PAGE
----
President Obama is taking credit for tax legislation that has yet to reach his desk, and that’s okay. He wants people to know he is interested in tax cuts, and it’s an election year ... well, you get the idea.
However, we need to remember a few things. First is that the bill contains nothing new. It’s merely an extension of payroll tax reductions which were pushed by none other than those old grouches, the Republicans. They are the same tax cuts that just a few months ago were the subject of great angst — the Republicans wanting to “pay” for the tax reductions with commensurate reductions in the federal budget.
The bill extends a two-percentage-point reduction in the tax that funds Social Security. It’s estimated the cut will cost the government $143 billion in uncollected funds.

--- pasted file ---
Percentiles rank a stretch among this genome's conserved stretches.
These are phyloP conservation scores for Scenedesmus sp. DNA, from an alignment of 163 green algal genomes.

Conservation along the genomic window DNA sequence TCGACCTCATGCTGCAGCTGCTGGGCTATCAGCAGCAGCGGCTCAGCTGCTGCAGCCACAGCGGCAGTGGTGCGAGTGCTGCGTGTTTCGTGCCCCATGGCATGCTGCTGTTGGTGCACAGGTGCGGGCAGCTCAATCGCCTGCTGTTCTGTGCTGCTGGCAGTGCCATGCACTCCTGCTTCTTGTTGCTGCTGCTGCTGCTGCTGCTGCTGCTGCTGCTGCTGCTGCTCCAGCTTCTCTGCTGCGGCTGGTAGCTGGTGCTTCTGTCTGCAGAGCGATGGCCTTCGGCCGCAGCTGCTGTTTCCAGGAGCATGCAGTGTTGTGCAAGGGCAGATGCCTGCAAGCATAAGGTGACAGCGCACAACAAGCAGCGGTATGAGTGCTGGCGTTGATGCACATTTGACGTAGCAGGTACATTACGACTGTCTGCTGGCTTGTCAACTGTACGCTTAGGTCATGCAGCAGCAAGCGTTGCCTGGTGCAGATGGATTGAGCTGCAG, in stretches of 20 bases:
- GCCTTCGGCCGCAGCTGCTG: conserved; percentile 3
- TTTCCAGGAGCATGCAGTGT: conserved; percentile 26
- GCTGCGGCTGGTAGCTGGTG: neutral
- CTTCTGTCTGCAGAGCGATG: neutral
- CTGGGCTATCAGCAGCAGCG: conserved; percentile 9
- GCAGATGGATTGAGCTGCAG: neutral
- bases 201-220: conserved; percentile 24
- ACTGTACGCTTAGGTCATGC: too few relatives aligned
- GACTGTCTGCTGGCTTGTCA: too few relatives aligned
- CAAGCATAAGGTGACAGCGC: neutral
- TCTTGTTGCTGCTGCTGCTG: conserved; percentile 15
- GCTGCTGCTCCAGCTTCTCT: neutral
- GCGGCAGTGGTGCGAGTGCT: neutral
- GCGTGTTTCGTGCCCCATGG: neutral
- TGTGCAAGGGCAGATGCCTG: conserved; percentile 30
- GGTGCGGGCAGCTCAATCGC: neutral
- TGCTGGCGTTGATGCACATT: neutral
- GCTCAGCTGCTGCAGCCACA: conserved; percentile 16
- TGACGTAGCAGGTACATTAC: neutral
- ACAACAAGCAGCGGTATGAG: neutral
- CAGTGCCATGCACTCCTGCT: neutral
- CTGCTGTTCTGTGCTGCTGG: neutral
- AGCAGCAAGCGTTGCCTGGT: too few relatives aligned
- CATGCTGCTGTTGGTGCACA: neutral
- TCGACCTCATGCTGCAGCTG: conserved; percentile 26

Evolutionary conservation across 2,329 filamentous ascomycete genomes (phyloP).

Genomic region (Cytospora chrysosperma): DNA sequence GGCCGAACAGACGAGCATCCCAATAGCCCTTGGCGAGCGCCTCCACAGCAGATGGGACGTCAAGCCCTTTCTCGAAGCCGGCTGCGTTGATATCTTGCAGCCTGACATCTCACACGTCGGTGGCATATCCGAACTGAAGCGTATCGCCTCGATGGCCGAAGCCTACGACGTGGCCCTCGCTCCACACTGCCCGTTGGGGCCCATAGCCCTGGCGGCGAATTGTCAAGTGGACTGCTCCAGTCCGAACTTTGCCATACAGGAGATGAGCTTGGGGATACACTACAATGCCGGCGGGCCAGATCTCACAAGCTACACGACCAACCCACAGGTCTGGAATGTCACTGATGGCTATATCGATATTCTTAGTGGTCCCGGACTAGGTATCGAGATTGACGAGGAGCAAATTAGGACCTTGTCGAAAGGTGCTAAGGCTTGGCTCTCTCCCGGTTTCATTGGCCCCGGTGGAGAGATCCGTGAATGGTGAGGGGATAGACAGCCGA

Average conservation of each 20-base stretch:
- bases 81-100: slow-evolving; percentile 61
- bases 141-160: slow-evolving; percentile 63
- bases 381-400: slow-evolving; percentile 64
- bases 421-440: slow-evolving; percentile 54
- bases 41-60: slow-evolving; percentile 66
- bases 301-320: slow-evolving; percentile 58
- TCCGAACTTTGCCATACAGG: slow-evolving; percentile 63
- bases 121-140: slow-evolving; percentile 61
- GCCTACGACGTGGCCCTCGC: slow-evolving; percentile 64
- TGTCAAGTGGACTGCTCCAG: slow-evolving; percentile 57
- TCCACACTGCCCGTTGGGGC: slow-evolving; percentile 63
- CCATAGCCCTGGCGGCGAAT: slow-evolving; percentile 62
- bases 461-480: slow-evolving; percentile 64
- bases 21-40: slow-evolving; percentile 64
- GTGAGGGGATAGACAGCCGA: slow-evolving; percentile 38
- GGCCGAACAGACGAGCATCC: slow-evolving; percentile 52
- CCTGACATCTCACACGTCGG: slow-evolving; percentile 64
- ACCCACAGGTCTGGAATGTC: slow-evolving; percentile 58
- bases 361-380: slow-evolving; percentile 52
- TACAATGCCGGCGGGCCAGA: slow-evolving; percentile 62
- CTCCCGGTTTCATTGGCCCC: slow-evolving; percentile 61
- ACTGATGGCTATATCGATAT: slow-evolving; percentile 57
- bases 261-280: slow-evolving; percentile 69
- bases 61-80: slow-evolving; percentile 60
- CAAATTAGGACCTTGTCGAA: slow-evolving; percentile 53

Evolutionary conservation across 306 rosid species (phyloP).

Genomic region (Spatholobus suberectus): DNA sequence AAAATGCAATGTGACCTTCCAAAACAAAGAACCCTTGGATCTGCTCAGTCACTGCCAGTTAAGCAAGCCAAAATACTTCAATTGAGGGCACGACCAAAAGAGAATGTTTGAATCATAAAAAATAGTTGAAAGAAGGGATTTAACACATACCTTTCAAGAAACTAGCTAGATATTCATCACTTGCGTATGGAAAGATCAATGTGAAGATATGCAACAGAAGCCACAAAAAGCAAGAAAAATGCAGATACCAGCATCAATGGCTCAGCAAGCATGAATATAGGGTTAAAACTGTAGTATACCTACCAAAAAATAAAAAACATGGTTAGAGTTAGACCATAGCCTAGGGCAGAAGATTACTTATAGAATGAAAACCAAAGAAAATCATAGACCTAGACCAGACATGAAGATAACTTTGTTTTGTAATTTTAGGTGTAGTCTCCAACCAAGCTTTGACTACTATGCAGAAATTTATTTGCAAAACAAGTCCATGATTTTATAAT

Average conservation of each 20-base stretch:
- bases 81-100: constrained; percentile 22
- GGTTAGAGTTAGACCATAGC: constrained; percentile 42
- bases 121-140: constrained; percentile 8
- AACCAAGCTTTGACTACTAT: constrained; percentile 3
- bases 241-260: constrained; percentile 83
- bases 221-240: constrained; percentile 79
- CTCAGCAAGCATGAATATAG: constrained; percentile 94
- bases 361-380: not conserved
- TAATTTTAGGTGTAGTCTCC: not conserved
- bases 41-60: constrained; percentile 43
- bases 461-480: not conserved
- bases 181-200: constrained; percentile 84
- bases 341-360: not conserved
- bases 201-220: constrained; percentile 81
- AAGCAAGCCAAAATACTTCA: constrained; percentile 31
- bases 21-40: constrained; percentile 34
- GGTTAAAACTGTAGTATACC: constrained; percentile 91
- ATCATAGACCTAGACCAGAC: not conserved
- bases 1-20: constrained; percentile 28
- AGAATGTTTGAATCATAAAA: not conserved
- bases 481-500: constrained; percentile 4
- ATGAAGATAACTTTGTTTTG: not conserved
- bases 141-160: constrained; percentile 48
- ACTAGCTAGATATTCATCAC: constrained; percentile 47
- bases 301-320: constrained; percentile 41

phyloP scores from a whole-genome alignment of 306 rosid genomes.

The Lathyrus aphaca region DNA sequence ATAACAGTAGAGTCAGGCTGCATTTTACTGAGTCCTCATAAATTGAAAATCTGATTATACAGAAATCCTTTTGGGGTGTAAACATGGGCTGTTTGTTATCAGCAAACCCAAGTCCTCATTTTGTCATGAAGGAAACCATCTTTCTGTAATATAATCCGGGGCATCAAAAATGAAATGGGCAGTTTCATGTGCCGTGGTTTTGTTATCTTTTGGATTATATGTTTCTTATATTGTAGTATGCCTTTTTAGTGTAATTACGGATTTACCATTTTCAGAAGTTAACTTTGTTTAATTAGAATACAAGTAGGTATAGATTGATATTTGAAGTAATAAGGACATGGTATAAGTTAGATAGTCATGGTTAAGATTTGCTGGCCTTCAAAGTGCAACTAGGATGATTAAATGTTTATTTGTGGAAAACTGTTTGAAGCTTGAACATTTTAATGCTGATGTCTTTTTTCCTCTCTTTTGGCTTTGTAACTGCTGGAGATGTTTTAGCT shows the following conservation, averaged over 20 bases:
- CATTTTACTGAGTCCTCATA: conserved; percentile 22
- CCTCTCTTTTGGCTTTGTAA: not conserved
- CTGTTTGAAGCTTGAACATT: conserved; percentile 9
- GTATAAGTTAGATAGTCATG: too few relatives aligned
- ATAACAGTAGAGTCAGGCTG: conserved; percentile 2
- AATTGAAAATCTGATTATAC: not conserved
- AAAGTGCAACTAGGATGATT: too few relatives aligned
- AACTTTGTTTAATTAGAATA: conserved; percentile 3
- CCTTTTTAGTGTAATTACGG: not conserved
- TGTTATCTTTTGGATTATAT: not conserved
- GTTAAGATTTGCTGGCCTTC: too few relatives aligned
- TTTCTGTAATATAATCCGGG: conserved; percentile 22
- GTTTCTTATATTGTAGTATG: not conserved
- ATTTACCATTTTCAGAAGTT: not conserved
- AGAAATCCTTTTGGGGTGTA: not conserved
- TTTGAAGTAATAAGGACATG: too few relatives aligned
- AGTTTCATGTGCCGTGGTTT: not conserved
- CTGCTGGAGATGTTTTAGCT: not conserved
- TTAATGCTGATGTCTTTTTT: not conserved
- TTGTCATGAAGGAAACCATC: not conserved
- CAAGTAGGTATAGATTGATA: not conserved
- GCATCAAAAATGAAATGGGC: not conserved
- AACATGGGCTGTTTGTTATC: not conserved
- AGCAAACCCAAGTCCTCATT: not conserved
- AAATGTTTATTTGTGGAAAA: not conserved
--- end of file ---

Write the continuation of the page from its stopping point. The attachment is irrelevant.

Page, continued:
Obama also wanted to celebrate the bill because the Republicans were essentially silent on it, not wanting to seem like the Nasties in an election year.
In other words, Obama is behind the bill because of Republican reticence, not because he has any real use for tax cuts.
That’s okay, too. The outcome is the same: You and I will have a little more money in our take-home pay, and will spend that money, presumably creating an economic pass-through that will have a positive effect.
While Obama is taking credit for this, however, he should thank the Republicans as well, for their cantankerous insistence in wanting tax cuts. The president is not by nature a tax cutter. He is a tax raiser.
But for the purposes of this legislation, he is behaving as a Republican, even if he isn’t paying for the cuts in taxes with cuts in spending.
An important question is, how would he behave if he didn’t have to worry about re-election? Obama often has spoken against tax cuts, and remains determined to push through tax increases on the successful and hard-working. Or, as Obama says, the rich.